You have a penicillin allergy if your immune system reacts abnormally when you take penicillin or any medicine containing penicillin. Signs and symptoms of penicillin allergy usually occur within an hour of taking a medication containing the substance. In some cases, you may experience symptoms hours, days, or even weeks later.
Signs and symptoms of penicillin allergy include:
- Skin rash
- Shortness of breath
- Runny nose
- Itchy, watery eyes
*You should call 911 immediately or go to the nearest hospital emergency room if you experience this serious symptom.
If your body is currently reacting to penicillin but your reaction is not life-threatening, your doctor may prescribe an antihistamine or recommend an over-the-counter antihistamine (Benadryl) that can block immune system chemicals that are activated during an allergic reaction.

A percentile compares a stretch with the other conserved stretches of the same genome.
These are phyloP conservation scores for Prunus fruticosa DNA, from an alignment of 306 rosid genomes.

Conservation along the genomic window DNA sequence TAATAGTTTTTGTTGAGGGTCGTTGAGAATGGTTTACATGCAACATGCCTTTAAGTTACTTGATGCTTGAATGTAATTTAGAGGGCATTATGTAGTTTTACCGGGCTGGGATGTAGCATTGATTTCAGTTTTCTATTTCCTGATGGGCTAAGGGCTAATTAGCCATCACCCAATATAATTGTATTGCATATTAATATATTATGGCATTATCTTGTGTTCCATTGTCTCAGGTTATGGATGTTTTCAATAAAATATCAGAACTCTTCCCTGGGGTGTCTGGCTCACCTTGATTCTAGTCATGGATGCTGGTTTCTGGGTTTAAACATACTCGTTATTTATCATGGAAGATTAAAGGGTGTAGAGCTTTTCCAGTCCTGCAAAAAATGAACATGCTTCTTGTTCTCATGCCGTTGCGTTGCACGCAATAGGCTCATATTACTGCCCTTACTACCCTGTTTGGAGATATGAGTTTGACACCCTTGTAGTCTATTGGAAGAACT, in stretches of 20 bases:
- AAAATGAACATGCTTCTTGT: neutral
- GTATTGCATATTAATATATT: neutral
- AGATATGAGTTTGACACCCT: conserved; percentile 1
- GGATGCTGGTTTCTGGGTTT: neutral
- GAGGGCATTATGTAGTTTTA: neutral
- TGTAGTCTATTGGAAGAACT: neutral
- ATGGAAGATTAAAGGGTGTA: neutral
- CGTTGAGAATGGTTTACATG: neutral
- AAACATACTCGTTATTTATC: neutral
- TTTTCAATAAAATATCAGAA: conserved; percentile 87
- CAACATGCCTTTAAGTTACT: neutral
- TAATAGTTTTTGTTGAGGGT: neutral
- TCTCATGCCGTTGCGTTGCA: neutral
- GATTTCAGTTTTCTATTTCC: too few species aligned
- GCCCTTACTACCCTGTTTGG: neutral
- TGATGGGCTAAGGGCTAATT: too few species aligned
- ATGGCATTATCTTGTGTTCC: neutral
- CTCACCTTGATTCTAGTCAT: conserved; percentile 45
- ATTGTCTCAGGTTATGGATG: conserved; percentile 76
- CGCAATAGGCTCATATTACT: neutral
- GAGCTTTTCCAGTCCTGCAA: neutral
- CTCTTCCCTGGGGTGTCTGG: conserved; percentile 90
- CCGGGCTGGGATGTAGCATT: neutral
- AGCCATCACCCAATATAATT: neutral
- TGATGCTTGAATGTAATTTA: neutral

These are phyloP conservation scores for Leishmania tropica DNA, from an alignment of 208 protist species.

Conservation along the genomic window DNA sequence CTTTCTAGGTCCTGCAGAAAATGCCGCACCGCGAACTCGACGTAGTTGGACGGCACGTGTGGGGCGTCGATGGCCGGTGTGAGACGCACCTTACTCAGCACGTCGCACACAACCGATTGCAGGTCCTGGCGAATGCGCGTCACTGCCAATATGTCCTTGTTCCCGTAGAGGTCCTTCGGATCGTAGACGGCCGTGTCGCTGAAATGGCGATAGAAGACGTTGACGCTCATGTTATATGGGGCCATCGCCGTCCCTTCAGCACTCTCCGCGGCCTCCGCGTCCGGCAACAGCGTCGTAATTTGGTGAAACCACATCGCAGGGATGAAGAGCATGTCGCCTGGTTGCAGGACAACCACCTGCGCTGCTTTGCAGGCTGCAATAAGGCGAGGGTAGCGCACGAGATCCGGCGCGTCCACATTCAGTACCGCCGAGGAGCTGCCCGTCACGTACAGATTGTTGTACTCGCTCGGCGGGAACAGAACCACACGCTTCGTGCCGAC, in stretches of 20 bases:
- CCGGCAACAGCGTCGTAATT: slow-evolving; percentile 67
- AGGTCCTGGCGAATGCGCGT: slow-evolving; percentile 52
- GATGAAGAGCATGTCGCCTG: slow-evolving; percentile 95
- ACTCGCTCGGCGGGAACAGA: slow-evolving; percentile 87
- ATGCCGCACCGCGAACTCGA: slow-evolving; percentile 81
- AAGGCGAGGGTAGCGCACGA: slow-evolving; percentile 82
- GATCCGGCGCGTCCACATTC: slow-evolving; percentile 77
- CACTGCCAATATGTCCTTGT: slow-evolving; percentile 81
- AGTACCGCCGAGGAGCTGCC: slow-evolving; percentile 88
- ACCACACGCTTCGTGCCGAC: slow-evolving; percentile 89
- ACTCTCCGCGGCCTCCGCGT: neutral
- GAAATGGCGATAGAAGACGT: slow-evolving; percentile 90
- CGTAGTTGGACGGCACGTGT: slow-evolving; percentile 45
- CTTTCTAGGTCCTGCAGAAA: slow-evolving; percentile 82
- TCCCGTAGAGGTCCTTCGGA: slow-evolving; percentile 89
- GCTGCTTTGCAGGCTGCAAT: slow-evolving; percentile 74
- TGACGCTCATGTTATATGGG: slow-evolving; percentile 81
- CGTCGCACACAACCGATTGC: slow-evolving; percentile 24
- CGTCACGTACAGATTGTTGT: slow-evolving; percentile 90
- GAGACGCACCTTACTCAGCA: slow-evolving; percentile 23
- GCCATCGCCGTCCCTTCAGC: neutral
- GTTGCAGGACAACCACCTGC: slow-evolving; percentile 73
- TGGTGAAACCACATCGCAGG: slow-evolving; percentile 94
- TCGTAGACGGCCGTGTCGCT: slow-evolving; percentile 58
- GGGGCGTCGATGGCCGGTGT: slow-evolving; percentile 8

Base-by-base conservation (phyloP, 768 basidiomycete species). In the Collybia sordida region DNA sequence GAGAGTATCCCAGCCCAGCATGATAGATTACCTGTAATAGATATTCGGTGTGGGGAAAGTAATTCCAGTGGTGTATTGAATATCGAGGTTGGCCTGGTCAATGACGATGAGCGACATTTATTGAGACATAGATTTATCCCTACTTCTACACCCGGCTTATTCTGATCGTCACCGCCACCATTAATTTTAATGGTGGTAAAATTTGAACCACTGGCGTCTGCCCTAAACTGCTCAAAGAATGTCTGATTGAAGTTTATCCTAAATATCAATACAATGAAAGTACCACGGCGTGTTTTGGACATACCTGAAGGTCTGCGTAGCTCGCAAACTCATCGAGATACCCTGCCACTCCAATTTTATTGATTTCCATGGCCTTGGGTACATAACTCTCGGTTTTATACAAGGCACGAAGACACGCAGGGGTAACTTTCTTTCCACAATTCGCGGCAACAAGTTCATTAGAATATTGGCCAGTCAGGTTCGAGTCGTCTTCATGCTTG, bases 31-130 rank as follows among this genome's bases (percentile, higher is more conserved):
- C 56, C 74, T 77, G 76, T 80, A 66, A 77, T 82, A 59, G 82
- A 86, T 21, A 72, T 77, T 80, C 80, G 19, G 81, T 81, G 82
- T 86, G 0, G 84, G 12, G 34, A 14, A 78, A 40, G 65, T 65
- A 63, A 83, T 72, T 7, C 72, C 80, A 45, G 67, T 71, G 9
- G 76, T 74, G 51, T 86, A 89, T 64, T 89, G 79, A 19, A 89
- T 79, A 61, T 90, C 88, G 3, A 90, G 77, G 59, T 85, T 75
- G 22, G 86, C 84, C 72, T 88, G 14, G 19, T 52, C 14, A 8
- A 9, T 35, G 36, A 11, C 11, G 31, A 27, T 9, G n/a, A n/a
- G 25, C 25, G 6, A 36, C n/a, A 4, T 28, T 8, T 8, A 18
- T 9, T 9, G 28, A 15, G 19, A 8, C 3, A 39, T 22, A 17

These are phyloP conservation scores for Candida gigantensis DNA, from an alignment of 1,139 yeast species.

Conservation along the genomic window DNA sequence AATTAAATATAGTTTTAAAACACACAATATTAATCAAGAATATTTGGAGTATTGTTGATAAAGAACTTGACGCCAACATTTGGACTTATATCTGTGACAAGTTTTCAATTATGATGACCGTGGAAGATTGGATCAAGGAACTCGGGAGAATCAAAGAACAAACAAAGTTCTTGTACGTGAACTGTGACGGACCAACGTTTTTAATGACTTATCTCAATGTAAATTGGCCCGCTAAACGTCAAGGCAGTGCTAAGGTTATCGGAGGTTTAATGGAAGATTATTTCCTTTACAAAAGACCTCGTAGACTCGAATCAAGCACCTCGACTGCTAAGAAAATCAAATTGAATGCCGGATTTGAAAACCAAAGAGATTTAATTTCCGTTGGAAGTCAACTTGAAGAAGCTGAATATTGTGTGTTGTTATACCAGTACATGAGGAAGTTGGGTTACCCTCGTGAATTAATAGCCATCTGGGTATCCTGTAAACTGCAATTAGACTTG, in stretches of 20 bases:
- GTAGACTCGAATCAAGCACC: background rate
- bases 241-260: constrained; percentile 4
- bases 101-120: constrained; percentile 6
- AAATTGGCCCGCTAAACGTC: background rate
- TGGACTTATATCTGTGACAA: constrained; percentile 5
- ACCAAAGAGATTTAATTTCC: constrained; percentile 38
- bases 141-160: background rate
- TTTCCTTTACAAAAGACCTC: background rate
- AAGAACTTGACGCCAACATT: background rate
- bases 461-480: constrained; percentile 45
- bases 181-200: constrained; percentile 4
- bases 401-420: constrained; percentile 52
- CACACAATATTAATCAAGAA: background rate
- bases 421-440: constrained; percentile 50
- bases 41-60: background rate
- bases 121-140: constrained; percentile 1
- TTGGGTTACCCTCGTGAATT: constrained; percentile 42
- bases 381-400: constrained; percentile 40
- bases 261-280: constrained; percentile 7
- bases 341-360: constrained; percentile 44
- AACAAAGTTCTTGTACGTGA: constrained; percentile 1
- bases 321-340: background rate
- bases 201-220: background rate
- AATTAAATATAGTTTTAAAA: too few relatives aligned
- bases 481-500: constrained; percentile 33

In the case of more serious reactions, your doctor may recommend oral (by mouth) or injected corticosteroids to treat inflammation associated with penicillin allergy.
If you need to take penicillin or a penicillin-containing medication and no alternatives are available, your doctor may recommend you undergo drug desensitization under their close supervision. This involves taking a very small dose of penicillin, and then progressively larger doses every 15 to 30 minutes over the course of several hours or a few days. If you reach the desired dose with no reaction, you can continue the treatment with penicillin.
Your doctor will perform a comprehensive physical exam – including a health history – to help diagnose your penicillin allergy.
Your allergist will inject a tiny amount of penicillin into your skin in a controlled environment and then watch for an allergic reaction. If you are allergic to penicillin, a red, itchy, raised bump will appear.
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